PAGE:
In the midst of the sixth mass extinction, understanding wildlife disease spillover
is critical to maintaining protected wildlife areas. Studying ecoimmunology and wildlife
disease ecology helps to understand immune and disease traits in an ecological context,
which is invaluable in preventing pathogen spillover between livestock and wildlife. To
investigate this interface, tests of innate immunity were validated in various ungulates
and desert bighorn sheep, and then infectious spillover diseases in desert bighorn sheep
and African buffalo were examined. In ungulates at Wildlife Safari in Oregon, innate
immunity varied between species and strong positive correlations were found between
innate immunity measures. In general, ecoimmunology study results are robust to the
choice of innate immune defense assay. In desert bighorn sheep in California, an ELISA
was developed that could measure natural antibody levels from blood samples, and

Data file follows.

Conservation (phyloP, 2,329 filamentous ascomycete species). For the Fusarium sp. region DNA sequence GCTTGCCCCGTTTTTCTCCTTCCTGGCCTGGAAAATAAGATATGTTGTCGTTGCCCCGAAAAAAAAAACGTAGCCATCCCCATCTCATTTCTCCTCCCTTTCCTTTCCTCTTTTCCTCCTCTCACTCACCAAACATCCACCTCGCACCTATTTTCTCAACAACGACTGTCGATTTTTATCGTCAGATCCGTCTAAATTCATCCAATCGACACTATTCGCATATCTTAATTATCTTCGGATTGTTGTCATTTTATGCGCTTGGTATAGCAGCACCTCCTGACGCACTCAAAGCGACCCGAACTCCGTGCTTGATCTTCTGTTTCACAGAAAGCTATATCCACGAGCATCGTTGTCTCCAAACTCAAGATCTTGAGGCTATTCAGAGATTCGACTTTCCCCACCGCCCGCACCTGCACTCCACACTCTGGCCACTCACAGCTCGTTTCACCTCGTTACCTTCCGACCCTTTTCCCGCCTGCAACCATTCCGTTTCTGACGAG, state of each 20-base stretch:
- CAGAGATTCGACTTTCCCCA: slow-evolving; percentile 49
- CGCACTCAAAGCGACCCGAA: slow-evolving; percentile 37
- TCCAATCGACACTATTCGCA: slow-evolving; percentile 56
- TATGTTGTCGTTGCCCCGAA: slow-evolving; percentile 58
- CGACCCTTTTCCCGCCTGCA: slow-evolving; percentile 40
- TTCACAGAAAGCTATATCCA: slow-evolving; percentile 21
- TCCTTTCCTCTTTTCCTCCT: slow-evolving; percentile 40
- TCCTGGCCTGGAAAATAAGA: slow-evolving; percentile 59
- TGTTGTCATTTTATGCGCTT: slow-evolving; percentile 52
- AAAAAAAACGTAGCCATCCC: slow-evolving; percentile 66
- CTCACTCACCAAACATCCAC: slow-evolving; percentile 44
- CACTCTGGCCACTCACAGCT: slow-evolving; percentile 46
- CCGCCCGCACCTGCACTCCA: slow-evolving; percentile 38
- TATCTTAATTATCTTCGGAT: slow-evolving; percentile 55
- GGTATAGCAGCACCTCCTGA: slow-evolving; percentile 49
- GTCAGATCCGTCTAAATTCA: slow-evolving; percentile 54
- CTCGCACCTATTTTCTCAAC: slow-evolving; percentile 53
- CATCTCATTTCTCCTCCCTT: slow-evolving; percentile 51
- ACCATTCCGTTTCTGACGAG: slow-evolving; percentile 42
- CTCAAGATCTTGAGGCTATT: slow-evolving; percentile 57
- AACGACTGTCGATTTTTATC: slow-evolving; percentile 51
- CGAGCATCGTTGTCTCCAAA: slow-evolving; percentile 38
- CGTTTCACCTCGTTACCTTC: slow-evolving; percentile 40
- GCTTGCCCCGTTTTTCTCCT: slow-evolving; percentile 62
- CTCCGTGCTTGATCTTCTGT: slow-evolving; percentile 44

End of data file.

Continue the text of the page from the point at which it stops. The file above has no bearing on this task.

differences in natural antibody levels and a bacterial killing assay were found between
Peninsular and Mojave desert bighorn sheep. Spillover of Mycoplasma ovipneumoniae
from domestic animals to desert bighorn sheep can lead to region-wide extinction.
Disease prevalence, connectivity, genetic data, and immunophenotype were utilized to show that better connected populations resisted pathogen invasion. Finally, in Kruger National Park, South Africa, African buffalo calves infected with foot-and-mouth disease virus reinfected previously exposed animals to become carriers. Other risk factors for carrier status were identified: low body condition score, younger age, and being male. Identifying these attributes during risk assessment of stray buffalo could be used to help avoid foot-and-mouth disease spillover to cattle on the park border.